The aviation is changing and what worked in the past may no longer be relevant in the future. Fortunately this is an area where West Virginia is paying close attention. The state’s airports, educational institutions, industry, and legislature are acutely aware of the changing dynamics and are acting accordingly. There is no doubt that aviation has been and will continue to be a vital component of West Virginia’s future.
Today’s 21st-century knowledge and technology-based economy demands skill development and credentials beyond the high school level. All of the literature seems to suggest that this trend will continue into the foreseeable future.
Wiley Cash, author of “The Last Ballad,” calls “The Sound of Holding Your Breath” a collection of “gorgeous stories about a much-maligned region and a people that are too often viewed from the interstate, in photographs, or on the screen,” adding that Natalie Sypolt’s debut is “an important book by an important writer.”
For many people, personal security is a daily and long-term concerns. As the world becomes a more plugged-in environment, the biggest threats to personal safety and security are no longer physical; these threats live online, where information is forever.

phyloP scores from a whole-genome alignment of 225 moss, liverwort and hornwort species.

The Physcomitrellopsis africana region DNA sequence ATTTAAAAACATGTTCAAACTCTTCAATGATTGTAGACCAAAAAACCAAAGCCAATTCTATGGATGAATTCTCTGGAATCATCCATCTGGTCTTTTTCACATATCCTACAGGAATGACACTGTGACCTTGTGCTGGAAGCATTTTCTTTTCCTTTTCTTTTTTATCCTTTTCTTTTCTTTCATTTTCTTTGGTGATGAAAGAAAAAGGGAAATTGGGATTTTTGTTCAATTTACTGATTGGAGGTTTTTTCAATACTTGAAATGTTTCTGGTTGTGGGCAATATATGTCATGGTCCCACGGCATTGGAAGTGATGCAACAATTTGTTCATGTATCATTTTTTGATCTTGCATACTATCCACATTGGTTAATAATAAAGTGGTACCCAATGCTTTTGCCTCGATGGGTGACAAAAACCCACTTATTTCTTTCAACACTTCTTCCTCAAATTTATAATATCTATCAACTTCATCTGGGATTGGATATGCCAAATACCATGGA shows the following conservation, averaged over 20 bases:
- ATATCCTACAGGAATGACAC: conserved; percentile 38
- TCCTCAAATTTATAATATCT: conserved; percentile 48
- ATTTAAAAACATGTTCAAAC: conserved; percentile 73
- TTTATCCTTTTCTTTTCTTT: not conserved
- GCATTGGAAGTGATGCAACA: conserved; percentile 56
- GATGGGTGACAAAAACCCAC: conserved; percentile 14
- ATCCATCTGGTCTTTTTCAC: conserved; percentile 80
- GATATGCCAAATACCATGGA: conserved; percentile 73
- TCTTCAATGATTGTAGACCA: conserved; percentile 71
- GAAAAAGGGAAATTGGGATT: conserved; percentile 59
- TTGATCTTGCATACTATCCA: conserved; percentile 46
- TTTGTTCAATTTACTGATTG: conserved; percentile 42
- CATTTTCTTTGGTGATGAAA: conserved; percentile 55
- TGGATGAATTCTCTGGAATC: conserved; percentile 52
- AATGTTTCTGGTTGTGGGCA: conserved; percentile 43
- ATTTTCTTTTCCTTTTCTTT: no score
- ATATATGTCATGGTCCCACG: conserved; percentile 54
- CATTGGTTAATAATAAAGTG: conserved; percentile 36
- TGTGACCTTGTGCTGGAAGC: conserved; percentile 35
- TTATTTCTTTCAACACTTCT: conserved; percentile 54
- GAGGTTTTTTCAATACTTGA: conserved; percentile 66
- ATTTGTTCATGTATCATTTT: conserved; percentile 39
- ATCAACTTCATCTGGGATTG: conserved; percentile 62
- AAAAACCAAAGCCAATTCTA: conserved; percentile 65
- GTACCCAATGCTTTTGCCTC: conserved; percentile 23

CLARKSBURG — The next generation of paramedics responding to medical emergencies in North Central West Virginia are being trained in Clarksburg. Pierpont Community & Technical College’s emergency medical services program relocated from its Fairmont campus to the second floor of the Gaston Caperton Center on West Main Street for the fall semester. Pierpont is one of five institutions in the state to offer paramedic training, program coordinator Ben Tacy said.
FAIRMONT — At Tuesday’s Pierpont Community & Technical College Board of Governors meeting, officials revealed the plans for the school’s upgraded $2 million veterinarian technology facility at the Caperton Center in Clarksburg. The plans were presented by Pierpont Chief Financial Officer Dale Bradley, who said that in addition to upgrading treatment facilities and the lab, the new location will have a surgery room, isolation room, kennels and a reception area similar to those at real veterinarian offices.
Dominion Energy's 2018 Intern Class were hard at work all summer, both in and out of the office. Activities outside of normal day-to-day business included community projects, networking opportunities, and completing a capstone project around the topic of inclusion and ways to improve in this area as a company. Dominion Energy hires approximately 250+ students each year and their interns are given real-world challenges and projects. Internship opportunities represent over 80 majors from over 70 different schools and live in 22 states.